I am not. One's first clue is the disclaimer, "maybe," inasmuch as nearly the entire news media assign al-Zarqawi with the dubious distinction of being the most hunted man in Iraq.

 

My candidate for that role is the king of clubs in the US deck of cards, the rather simplistic system coalition commanders used in the early part of the Iraqi war to enable soldiers to capture key members of the Saddam regime.

 

He is the highest-ranking member of that regime to, so far, escape capture or death. His name ... Izzat Ibrahim al-Douri.

 

"The insurgency was led by Saddam Hussein up until his capture in December 2003. It's been led, in part, by his No 2 or 3, Izzat Ibrahim al-Douri, since then.

 

"He had a well-deserved and well-known reputation as a killer. As vice-chairman of the Revolutionary Command Council, he was complicit in launching two wars of aggression against Iran and Kuwait, invading Saudi Arabia and attacking the town of Khafji in January 1991.

 

"His daughter was briefly married to Uday, the older son of President Saddam Hussein."

 

The source of this information is the website of globalsecurity.org.

 

I must make an admission before my detractors do. Vice-President al-Douri's leadership of the resistance today is purely speculative on my part.

 

However, based on known facts, it is a reasonable supposition to make, not a fanciful one. His whereabouts is, obviously, unknown. The vice-president has been remiss in not providing his itinerary to coalition authorities.

 

While his current status within the resistance is relegated to conjecture and his location a mystery, what do we know about this man?

 

As we have seen, al-Douri was intimately involved in some of Saddam’s more notorious military ventures.

 

Command and control of the resistance movement is itself self-evident due to the number of incidents during any given hour on any given day in Iraq - in other words, multiple coordinated attacks.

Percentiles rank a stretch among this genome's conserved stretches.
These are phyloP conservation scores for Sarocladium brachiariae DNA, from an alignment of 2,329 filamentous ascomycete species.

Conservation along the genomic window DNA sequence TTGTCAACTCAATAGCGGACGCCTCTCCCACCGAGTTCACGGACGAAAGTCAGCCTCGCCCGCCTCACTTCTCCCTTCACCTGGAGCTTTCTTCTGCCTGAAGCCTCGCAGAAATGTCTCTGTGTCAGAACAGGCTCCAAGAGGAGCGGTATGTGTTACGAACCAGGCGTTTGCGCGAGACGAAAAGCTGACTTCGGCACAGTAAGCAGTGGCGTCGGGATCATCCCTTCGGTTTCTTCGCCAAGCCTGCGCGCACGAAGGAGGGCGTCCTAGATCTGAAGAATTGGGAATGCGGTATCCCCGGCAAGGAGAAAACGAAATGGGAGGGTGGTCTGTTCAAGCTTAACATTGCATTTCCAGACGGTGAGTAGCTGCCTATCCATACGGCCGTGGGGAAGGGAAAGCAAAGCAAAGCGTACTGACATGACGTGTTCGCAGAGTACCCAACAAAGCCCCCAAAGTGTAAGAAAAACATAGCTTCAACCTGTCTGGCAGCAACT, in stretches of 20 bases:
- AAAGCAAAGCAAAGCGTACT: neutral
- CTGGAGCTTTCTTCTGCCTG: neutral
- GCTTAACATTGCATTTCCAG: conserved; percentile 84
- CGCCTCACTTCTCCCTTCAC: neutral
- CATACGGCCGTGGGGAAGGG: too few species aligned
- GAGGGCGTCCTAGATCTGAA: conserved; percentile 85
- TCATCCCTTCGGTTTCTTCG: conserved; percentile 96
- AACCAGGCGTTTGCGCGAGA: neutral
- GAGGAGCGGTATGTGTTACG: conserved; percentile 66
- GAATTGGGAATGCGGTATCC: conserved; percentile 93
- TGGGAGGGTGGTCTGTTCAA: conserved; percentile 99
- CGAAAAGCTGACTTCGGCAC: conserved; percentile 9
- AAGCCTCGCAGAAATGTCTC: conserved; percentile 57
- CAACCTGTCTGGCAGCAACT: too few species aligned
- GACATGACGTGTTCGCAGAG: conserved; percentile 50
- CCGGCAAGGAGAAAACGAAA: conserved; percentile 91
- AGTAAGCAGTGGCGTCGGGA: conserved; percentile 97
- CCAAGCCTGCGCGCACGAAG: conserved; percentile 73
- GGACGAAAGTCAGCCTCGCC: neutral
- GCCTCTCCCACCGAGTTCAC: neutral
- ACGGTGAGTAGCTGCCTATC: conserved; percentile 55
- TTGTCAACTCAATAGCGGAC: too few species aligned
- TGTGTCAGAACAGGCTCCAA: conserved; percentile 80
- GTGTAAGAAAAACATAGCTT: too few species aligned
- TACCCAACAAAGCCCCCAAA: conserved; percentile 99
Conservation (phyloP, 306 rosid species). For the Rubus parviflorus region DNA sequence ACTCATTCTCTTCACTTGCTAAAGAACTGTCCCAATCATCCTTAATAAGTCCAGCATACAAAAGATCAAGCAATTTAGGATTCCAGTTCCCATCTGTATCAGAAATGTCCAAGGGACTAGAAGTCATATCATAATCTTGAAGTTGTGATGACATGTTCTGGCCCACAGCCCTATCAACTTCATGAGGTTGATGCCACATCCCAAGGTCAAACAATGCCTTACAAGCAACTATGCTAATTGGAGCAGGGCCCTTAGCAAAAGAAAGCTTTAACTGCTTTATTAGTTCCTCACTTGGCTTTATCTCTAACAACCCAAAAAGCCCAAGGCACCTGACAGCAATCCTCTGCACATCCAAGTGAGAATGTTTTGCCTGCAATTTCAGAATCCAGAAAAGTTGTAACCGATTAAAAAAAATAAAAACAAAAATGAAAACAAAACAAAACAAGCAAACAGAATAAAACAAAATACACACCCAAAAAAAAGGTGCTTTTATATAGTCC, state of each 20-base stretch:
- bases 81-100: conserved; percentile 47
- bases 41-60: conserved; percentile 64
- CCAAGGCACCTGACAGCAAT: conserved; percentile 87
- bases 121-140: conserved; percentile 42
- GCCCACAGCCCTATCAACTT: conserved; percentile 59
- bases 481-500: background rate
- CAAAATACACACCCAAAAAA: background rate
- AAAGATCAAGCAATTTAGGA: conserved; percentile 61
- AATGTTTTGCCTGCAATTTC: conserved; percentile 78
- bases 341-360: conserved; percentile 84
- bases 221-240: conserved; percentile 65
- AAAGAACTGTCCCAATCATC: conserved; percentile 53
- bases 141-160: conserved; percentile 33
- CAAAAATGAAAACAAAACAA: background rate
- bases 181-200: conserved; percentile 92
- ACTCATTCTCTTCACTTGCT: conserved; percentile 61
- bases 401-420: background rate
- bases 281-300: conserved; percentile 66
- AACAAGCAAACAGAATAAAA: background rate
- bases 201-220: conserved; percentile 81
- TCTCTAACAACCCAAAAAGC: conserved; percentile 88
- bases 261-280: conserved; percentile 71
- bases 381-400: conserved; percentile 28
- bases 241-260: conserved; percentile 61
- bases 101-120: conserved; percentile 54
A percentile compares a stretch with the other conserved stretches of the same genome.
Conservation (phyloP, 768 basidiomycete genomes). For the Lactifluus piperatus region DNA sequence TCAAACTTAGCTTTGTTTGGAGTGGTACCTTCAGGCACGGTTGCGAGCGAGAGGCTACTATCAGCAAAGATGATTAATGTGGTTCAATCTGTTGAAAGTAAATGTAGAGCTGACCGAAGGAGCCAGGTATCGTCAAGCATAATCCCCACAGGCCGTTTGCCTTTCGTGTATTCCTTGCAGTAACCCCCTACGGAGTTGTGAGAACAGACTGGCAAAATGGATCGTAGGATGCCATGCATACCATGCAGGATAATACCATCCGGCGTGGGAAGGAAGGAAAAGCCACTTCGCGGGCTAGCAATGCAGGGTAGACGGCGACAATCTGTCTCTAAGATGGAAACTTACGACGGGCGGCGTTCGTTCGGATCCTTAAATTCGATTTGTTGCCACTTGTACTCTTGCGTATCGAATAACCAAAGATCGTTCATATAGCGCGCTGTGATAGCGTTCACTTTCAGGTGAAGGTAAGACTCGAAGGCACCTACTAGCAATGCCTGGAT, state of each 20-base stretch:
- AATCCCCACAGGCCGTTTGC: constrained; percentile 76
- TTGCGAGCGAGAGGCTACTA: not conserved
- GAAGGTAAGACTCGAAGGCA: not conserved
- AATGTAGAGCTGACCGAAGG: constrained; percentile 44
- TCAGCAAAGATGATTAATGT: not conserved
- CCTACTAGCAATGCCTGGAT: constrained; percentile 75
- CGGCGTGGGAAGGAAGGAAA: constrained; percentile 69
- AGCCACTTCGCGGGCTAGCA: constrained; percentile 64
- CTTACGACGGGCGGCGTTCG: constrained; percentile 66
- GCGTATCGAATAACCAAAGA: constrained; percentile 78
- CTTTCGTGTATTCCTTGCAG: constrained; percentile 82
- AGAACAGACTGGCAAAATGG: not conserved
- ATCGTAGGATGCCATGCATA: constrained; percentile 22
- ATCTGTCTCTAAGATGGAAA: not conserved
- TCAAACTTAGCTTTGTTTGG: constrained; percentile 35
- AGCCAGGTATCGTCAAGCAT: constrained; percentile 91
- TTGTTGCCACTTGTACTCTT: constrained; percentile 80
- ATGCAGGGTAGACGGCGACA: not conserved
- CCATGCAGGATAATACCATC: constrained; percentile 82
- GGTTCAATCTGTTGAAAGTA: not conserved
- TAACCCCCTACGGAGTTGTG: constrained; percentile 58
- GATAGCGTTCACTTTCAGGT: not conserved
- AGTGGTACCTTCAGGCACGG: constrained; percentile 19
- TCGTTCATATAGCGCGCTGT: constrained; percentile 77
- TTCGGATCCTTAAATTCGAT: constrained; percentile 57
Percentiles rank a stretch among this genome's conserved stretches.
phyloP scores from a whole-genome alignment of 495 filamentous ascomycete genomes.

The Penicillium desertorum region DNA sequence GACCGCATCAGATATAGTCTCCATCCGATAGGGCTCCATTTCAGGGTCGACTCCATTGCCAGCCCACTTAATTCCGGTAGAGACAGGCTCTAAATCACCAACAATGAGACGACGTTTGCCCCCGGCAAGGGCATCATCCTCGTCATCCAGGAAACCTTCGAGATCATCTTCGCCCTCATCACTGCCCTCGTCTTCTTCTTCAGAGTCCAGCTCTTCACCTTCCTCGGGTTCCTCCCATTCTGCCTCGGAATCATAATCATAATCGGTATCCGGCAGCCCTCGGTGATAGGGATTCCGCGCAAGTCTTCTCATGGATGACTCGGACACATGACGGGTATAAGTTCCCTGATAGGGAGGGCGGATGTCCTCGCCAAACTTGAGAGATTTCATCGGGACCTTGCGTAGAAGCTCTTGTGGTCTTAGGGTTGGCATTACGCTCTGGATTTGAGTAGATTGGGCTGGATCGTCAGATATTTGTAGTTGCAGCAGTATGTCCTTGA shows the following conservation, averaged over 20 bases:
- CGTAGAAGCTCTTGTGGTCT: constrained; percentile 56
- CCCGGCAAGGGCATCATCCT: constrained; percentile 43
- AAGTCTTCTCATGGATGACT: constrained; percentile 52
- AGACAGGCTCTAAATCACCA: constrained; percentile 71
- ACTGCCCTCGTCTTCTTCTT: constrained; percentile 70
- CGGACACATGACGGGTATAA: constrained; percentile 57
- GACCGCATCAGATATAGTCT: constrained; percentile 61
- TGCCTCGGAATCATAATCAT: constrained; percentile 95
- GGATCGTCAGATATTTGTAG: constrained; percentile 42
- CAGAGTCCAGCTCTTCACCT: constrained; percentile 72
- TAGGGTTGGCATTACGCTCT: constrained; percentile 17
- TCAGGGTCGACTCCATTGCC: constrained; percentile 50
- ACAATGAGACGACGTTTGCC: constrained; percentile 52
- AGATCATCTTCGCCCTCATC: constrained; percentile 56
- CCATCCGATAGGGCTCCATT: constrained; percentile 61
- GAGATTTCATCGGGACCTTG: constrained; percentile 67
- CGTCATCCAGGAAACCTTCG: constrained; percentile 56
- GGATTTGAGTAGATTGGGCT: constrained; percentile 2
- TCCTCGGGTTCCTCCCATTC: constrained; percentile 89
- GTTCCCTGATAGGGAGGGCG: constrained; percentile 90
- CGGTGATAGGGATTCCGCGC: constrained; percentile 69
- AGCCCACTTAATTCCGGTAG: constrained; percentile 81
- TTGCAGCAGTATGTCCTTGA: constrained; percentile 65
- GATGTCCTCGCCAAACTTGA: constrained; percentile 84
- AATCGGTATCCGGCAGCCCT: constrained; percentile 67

During the Saddam regime, it appears as though he gained some of the president's trust. That was not easy with Saddam due to the dichotomy of his dictatorial rule, or any other autocratic leader for that matter.

 

Paradoxically, the most competent, intelligent, and aggressive leaders under a dictator are often times purged in one form or another because, in the mind of a dictator, such a worthy underling is a rival.

 

This would account for Iraq losing some of her best and most qualified people during Saddam’s rule, but al-Douri proved the exception.

 

The fact that he has eluded capture or death and, arguably, is attempting to provide command and control to the resistance efforts, makes his enormous capability self-evident.

 

Command and control of the resistance movement is itself self-evident due to the number of incidents during any given hour on any given day in Iraq - in other words, multiple coordinated attacks.

 

According to Global Security, the red-haired Ibrahim was born in 1942 near Tikrit, the same clan area as Saddam.

 

Having no power base of his own, he posed no threat to Saddam. He and Saddam were among the leading planners of the 1968 coup, which returned the Baath Party to power.

 

There are some reports that he is not a well man, suffering from leukemia. Other reports suggest that these are rumours fostered by Ibrahim to lessen the enthusiasm of coalition forces to capture him.

 

Ibrahim was vice-chairman of the Revolutionary Command Council (RCC) and northern region commander. He also served as deputy secretary-general of the Baath Party Regional Command and deputy commander of the armed forces.

 

After the 1991 Gulf war, he was frequently sent abroad to represent Iraqi interests. More recently, in March 2003 he commanded military forces in the north of Iraq during the US invasion.

 

In October 2003, captured members of Ansar al-Islam had said that Izzat Ibrahim al-Douri was helping to coordinate their attacks on US occupation forces. In November 2003, coalition forces offered a $10 million reward for information leading to his capture or extinction. There have been false claims of his arrest, and members of his family have been arrested, but Ibrahim continues to defy coalition and Iraqi security forces.

 

And the trial of Saddam Hussein and the passage of the referendum regarding the Iraqi constitution may only make matters worse, not better, for an uncertain period of time.

 

This is evidenced by the bold abduction and murder of Saadoun Sughaiyer al-Janabi, one of two lawyers representing Awad Hamed al-Bander, one of Saddam’s co-defendants.

 

Saddam's trial involving seven other co-defendants, which has been predictably postponed (Three options, each is repugnant), will not change matters.